Olaf Scholz cites risk of nuclear war in refusal to send tanks to Ukraine

BERLIN — German Chancellor Olaf Scholz defended his widely criticized refusal to send heavy weapons to Ukraine, citing the danger of nuclear war.

“I said very early on that we must do everything possible to avoid a direct military confrontation between NATO and a highly armed superpower like Russia, a nuclear power,” Scholz told German weekly Der Spiegel in an interview published Friday, adding that he would continue to strive “to prevent an escalation that would lead to a third world war.”

“There must be no nuclear war,” he said.

Asked what made him sure that sending German tanks to Ukraine would trigger a catastrophic reaction from Russian President Vladimir Putin, Scholz argued that “there is no textbook for this situation where you can read at what point we are perceived as a belligerent.”

“That’s why I’m not squinting at poll numbers or letting myself be irritated by shrill calls,” the chancellor added in an obvious reference to the growing criticism of his stance at home and abroad. “The consequences of a mistake would be dramatic,” he said.

The Ukrainian government has called on Western allies to urgently send large amounts of heavy weaponry to help in the fight against Russia’s invasion, which has now entered a new phase focused on the east of the country.

Adding to the pressure on Scholz, the opposition Christian Democrats announced that they would submit a motion to parliament next week asking the government to deliver heavy weapons to Ukraine.

“The chancellor does not listen to arguments and justifies his policy with ever new excuses,” Christian Democratic MP Johann Wadephul tweeted.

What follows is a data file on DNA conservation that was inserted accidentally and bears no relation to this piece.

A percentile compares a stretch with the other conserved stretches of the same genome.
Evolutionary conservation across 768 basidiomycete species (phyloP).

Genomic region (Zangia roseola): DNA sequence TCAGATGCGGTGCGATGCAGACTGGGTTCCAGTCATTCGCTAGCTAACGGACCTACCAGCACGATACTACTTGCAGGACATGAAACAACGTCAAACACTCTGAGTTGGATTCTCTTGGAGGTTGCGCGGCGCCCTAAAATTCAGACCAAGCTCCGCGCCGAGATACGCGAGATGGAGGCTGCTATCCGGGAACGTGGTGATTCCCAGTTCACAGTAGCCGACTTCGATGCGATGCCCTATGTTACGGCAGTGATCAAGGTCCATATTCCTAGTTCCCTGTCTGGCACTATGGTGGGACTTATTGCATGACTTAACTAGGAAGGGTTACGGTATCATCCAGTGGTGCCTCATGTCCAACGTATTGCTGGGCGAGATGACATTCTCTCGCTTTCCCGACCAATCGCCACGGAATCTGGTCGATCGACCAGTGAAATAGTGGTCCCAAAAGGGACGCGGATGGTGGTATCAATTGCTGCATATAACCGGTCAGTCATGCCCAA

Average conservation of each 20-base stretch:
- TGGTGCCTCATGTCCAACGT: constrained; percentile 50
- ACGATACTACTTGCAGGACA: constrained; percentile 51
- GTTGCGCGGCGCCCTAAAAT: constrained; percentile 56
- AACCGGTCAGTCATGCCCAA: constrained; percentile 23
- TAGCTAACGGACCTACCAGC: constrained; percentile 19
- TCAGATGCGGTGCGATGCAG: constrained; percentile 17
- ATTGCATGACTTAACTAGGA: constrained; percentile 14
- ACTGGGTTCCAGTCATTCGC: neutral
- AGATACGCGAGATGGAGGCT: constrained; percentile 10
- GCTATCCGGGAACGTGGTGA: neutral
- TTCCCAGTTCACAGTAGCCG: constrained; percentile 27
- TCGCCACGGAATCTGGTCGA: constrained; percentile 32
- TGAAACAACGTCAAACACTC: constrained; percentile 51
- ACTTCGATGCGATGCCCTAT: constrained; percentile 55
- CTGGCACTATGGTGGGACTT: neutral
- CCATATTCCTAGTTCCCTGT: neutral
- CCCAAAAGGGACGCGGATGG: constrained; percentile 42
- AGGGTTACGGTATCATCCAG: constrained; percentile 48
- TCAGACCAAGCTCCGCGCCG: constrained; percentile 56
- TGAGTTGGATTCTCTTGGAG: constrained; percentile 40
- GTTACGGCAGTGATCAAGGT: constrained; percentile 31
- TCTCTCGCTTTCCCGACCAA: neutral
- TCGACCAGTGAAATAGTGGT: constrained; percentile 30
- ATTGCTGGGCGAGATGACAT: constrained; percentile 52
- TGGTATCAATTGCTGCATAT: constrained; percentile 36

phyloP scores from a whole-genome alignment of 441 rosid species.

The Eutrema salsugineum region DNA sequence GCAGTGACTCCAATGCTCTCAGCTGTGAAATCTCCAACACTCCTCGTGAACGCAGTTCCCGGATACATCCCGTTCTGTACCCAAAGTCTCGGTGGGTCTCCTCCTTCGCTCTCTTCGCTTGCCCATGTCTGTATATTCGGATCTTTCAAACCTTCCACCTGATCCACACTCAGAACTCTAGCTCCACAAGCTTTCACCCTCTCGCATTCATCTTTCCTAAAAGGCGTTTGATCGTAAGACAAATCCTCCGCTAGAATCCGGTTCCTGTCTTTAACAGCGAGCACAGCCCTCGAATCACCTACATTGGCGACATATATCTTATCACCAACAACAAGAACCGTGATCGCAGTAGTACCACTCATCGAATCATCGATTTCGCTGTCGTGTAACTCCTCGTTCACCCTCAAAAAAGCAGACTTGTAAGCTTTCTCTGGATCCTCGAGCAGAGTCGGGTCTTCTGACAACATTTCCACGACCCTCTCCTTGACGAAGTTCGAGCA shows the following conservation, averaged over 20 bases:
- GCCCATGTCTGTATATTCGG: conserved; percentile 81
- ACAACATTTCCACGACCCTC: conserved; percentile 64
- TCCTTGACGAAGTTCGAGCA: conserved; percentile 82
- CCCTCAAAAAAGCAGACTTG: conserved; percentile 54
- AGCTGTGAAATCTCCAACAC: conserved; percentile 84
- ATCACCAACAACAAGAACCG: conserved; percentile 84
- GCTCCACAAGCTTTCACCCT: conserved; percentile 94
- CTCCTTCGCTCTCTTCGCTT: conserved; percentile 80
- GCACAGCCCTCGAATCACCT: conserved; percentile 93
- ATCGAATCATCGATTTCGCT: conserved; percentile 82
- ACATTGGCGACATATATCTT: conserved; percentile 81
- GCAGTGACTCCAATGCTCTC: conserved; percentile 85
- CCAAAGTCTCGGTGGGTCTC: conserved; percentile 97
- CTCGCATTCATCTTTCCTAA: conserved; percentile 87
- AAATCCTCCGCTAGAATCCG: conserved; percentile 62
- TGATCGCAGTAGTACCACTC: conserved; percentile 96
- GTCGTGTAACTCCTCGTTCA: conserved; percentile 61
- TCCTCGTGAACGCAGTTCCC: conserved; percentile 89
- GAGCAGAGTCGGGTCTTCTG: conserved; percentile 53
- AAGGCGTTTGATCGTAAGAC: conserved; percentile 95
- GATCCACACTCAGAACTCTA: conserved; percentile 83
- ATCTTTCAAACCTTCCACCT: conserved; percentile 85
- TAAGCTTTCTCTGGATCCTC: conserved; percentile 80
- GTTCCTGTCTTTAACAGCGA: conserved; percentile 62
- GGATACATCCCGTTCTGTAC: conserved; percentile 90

The Social Democratic chancellor has disagreed on the issue with Foreign Minister Annalena Baerbock of the Greens and some among the liberal Free Democrats (FDP) — the third party in government — also openly oppose the chancellor.

“In close coordination with the U.S., France, Italy, the U.K. and Canada, we have supplied weapons for the upcoming battles in eastern Ukraine,” Scholz insisted to Spiegel when asked whether he saw Germany largely as a financier of the Ukrainian war effort while others should send weapons.

But he conceded that “the Bundeswehr’s options for supplying further weapons from its arsenal have largely been exhausted,” arguing that German austerity in all things defense had left its mark on the armed forces.

Echoing remarks by Defense Minister Christine Lambrecht, Scholz said that instead of Berlin directly supplying heavy weaponry, several Eastern European NATO partners would deliver weapons from Soviet-designed stocks that “can be deployed without lengthy training, without further logistics, and without soldiers from our countries.”

Germany would then “gradually fill the gaps created by these deliveries … as just discussed in the case of Slovenia,” he said.

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